So. What are some methods for assessing predictive accuracy of models? The first one we’ll talk about is a super beautiful and clever technique called…
The fundamental idea of cross validation is that you can approximate how well a model will do on the next data point by evaluating how the model would have done at predicting a subset of your data, if all it had access to was the rest of your data.
I’ll illustrate this with a simple example. Suppose you have a data set of four points, each of which is a tuple of two real numbers. Your two models are T1: that the relationship is linear, and T2: that the relationship is quadratic.
What we can do is go through each data point, selecting each in order, train the model on the non-selected data points, and then evaluate how well this trained model fits the selected data point. (By training the model, I mean something like “finding the curve within the model that best fits the non-selected data points.”) Here’s a sketch of what this looks like:
There are a bunch of different ways of doing cross validation. We just left out one data point at a time, but we could have left out two points at a time, or three, or any k less than the total number of points N. This is called leave-k-out cross validation. If we partition our data by choosing a fraction of it for testing, then we get what’s called n-fold cross validation (where 1/n is the fraction of the data that is isolated for testing).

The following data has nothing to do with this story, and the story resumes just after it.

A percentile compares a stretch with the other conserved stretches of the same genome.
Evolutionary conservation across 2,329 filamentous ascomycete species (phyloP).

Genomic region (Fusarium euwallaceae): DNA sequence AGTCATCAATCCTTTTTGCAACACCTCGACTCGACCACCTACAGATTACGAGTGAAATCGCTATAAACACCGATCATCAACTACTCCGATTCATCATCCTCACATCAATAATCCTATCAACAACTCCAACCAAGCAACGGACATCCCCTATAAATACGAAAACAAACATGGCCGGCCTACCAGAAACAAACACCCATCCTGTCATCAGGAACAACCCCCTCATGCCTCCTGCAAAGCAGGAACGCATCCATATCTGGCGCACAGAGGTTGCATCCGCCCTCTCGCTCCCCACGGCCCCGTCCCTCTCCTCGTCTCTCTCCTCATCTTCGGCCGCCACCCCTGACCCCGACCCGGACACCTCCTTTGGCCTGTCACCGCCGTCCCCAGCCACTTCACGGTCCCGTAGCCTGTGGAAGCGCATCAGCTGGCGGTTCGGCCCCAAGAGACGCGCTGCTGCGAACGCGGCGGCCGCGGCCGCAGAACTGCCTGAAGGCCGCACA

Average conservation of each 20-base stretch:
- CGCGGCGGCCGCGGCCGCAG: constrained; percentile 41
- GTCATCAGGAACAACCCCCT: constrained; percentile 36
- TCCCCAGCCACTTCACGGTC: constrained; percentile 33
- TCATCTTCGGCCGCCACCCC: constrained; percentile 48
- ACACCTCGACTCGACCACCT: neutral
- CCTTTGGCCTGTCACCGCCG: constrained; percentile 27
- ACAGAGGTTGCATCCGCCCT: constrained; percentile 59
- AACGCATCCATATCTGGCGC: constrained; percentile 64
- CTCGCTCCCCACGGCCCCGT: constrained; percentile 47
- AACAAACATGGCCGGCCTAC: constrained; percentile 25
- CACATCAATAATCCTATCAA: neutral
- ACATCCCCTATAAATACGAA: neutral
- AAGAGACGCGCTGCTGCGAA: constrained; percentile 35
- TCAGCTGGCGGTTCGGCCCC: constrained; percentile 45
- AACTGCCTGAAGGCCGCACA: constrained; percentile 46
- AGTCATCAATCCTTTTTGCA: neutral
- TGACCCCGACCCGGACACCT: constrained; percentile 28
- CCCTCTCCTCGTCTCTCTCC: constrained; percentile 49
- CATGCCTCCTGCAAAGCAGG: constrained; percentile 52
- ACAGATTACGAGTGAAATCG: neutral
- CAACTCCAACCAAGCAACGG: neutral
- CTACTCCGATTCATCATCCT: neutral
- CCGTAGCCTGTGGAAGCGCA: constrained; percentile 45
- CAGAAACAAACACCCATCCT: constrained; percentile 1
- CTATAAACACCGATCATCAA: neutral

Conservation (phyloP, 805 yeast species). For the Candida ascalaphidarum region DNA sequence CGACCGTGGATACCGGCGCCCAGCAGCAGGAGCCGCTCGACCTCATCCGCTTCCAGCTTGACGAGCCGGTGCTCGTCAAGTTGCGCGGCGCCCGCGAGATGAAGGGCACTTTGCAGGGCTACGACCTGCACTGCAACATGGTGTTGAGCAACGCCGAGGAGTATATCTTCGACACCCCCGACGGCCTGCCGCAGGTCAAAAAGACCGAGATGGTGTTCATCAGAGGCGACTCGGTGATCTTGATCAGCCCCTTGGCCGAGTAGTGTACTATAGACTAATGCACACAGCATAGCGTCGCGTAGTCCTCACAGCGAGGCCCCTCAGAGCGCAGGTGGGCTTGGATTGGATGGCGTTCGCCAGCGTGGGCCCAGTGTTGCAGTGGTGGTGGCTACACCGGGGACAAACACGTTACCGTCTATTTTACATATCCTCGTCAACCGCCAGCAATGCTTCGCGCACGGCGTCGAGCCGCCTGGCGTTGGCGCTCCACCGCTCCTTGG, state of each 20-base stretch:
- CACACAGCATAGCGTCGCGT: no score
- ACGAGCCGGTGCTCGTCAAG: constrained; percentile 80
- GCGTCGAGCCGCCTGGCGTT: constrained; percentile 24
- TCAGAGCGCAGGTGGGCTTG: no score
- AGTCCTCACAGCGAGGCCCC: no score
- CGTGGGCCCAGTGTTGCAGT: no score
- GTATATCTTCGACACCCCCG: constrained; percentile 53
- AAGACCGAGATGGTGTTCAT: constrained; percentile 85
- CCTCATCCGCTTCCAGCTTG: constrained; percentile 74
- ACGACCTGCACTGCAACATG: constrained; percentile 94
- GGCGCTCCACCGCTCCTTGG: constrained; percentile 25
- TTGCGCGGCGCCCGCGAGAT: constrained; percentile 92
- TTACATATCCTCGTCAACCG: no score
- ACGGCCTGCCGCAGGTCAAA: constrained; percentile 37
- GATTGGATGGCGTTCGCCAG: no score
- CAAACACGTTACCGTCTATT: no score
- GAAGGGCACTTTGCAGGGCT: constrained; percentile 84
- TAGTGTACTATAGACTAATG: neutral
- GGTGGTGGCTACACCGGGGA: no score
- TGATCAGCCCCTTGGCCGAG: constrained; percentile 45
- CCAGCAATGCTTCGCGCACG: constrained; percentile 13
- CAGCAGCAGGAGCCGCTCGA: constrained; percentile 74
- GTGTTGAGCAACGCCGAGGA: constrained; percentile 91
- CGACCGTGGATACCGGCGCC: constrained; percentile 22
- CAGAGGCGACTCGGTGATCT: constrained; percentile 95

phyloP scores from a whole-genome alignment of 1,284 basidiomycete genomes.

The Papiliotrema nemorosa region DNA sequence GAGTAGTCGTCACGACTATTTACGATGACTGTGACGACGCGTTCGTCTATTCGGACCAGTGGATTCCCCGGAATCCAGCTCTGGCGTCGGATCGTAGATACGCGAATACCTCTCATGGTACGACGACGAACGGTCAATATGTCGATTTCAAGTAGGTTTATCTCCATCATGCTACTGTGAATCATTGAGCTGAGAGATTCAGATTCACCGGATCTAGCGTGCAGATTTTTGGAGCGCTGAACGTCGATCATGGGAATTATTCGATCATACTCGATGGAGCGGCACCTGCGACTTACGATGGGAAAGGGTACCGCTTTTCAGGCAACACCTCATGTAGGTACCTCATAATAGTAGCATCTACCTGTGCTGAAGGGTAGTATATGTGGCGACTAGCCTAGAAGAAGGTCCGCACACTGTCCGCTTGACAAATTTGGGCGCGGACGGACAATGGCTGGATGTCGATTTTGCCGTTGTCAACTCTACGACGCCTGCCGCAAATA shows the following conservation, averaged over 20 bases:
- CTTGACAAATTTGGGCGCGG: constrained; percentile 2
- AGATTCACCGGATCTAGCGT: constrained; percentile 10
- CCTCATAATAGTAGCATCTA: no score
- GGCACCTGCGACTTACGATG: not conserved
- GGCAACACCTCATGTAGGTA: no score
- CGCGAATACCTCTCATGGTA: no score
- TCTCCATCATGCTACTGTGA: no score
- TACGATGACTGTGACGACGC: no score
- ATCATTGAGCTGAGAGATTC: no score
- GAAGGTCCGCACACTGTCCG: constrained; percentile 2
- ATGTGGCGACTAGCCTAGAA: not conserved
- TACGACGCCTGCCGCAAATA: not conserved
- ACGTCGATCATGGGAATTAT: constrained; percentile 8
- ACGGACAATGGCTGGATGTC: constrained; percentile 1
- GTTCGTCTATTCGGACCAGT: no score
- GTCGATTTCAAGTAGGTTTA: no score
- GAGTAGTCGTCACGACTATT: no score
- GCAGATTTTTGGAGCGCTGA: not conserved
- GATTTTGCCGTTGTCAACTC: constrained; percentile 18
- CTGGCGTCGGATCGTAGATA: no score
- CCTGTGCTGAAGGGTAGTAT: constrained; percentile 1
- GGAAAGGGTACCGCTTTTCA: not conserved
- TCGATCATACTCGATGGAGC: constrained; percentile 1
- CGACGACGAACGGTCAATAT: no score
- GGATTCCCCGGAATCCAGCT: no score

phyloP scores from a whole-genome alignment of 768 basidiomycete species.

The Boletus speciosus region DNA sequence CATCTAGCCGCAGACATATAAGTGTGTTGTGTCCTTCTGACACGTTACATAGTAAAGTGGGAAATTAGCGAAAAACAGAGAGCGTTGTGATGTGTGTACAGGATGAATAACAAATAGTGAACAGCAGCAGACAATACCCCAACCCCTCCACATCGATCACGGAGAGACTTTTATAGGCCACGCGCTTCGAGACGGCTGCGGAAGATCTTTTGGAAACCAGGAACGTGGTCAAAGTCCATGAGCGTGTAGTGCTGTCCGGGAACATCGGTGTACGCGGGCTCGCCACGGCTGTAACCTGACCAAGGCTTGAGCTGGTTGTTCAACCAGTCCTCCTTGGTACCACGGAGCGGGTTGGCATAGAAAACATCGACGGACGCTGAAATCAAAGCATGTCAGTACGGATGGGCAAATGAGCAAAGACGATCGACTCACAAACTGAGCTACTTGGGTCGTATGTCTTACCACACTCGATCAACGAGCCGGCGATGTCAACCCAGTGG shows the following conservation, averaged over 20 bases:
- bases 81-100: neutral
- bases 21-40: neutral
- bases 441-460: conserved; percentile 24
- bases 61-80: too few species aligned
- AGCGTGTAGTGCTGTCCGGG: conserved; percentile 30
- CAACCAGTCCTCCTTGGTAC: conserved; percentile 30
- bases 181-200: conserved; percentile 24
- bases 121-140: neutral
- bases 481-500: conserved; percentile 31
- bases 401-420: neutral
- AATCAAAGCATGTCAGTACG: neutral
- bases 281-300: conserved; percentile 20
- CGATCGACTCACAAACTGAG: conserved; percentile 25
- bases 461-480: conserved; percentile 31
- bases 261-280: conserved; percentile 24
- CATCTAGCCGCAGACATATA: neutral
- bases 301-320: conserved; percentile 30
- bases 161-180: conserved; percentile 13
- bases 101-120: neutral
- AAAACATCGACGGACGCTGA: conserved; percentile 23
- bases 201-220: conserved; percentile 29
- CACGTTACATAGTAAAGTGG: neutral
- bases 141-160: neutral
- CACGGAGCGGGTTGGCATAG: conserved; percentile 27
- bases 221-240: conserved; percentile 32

We also have some other choices besides how to partition the data. For instance, we can choose to train our model via a Likelihoodist procedure or a Bayesian procedure. And we can also choose to test our model in various ways, by using different metrics for evaluating the distance between the testing set and the trained model. In leave-one-out cross validation (LOOCV), a pretty popular method, both the training and testing procedures are Likelihoodist.
Now, there’s a practical problem with cross-validation, which is that it can take along time to compute. If we do LOOCV with N data points and look at all ways of leaving out one data point, then we end up doing N optimization procedures (one for each time you train your model), each of which can be pretty slow. But putting aside practical issues, for thinking about theoretical rationality, this is a super beautiful technique.
Next we’ll move on to…
Bayesian Model Selection!
We had Bayesian procedures for evaluating individual functions. Now we can go full Bayes and apply it to models! For each model, we assess the posterior probability of the model given the data using Bayes’ rule as usual: